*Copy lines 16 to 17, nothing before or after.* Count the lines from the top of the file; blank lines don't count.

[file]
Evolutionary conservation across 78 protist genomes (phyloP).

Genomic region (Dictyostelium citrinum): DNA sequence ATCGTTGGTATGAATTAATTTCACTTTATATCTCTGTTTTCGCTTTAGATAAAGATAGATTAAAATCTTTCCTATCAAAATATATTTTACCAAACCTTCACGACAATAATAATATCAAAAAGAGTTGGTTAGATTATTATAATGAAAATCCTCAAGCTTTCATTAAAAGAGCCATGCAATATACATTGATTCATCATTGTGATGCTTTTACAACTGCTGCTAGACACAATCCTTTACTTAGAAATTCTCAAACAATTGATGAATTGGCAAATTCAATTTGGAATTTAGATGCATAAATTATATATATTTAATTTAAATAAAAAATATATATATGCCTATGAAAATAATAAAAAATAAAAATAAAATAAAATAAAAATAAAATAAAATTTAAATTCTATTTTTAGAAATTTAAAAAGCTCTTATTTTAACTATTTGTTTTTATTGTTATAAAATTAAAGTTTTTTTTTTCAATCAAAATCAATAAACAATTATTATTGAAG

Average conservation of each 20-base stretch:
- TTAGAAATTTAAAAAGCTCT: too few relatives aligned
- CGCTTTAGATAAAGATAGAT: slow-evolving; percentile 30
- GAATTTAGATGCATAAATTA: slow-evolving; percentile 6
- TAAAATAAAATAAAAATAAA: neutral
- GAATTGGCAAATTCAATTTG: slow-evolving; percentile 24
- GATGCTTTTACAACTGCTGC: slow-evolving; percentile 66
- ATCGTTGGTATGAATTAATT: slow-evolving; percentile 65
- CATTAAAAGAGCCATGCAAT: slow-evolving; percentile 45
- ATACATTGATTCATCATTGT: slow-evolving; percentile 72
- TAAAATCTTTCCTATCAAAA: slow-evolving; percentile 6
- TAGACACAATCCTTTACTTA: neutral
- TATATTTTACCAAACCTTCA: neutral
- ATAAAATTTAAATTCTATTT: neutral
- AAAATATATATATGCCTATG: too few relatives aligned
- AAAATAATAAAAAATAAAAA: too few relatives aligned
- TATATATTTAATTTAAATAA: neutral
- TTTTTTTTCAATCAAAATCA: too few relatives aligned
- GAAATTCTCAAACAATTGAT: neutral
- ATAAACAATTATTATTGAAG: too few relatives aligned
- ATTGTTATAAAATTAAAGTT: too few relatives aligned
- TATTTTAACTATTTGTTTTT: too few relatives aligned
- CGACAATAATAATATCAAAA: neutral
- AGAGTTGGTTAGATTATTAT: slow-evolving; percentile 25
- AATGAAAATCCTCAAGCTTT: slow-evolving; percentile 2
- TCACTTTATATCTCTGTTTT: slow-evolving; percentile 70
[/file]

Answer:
- ATAAAATTTAAATTCTATTT: neutral
- AAAATATATATATGCCTATG: too few relatives aligned